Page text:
Every once in a while a new player arrives on the global streetwear stage to challenge the status quo and conventional understanding of where dominant design culture dwells. Clan De Banlieue is on the brink of bursting through the lofty glass ceiling set for start-up brands by industry hegemony, bringing their bold aesthetic and collective approach to creativity from Rotterdam to the world.
Revolutionary ideas often begin in humble places, however, perhaps no brand embodies this more than Clan De Banlieue as they catalysed into reality in the confines of a secondary school classroom in 2014. Founders Sinan Karaca, Levie Merckens & Richard Lopes set out to create a streetwear brand as part of a class project but instead of earning themselves a good grade, they stumbled into a lifelong career that would see them grow from a local legend crafting their own brand of ‘Luxury Grime’ to an international outfitter stocked in Footlocker & JD.
After finding a fandom amongst the brick back alley bands of skaters, graffiti artists, MCs and breakdancers that pervade the bubbling underbelly of Rotterdam’s subculture, Banlieue knew that adaptation and evolution were the only way to continue inducting new members into their clan. Just like previous Dutch design heroes like Daily Paper & Patta, Banlieue boldly stepped out from the cosy confines of the known and familiar to embark on a phase of experimentation aimed at elevating contemporary streetwear in the Netherlands into a high fashion realm it had too often been neglected from.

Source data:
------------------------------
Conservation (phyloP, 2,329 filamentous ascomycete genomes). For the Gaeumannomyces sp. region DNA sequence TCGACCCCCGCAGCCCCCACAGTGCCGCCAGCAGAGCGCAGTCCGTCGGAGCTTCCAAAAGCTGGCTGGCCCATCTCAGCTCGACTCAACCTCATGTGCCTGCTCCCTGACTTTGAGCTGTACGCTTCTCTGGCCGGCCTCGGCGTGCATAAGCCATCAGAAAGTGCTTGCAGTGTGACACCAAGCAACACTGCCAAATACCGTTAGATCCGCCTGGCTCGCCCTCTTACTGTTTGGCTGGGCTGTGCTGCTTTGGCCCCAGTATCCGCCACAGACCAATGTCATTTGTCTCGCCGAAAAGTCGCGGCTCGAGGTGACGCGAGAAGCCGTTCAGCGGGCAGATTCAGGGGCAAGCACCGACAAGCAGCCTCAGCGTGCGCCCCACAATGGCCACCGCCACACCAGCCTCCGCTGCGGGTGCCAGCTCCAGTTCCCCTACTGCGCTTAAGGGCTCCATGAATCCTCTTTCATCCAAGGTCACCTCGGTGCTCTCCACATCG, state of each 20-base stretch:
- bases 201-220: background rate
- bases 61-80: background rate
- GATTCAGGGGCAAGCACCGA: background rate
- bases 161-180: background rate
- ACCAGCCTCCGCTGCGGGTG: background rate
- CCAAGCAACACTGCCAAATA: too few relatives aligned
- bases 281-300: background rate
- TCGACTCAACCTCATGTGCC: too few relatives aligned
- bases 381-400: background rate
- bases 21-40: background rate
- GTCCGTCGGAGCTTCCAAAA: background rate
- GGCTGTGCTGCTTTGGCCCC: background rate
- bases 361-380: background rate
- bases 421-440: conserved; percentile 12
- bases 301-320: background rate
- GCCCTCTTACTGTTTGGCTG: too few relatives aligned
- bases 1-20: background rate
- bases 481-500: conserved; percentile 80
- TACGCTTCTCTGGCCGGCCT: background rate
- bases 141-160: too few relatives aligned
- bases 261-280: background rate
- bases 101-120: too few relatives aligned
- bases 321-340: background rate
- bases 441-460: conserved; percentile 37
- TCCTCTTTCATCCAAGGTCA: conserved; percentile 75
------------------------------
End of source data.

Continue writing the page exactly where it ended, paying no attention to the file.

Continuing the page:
How exactly was this achieved? Well, at the tail end of 2020 a noticeable shift happened in their visual aesthetic. A gradual phasing out of traditional dripped-out mob portraits left a gap filled by more artistically abstract, tasteful and elegantly composed photography that added intrigue and guise to a brand craving to break out of the “graphic logo T” box. As their branding and communication elevated so too did their designs.
Simplistic Banlieue emblazoned hoodies and tracksuits were usurped by layered geometric cut puffers as seen in the ‘Moving Mountains’ collection and timeless patched varsities as unveiled in the ‘Past Present Future’ capsule. Crucially, however, their path to prominence has not dissociated them from the drill-esque dimension that formed the foundations of their rise, instead elevating the entire surrounding culture with them, keeping the typical markers of boys in ballies on block central in their campaigns but capturing them in a new frame.
The Netherlands finds itself standing squarely in the global streetwear spotlight. However, Clan De Banlieue is not just changing the global regionality of streetwear relevancy, they also are reclaiming the role of Rotterdam as the subculture superhero of the Netherlands, representing what has always been a rich history of underground ingenuity on a global stage and disturbing the Amsterdam centric understanding of what the country has to offer. So, can Clan De Banlieue go from Rotterdam to the world? Look around, they are already here.
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See also: CULTURAL CONNECTIONS: AMSTERDAM X LONDON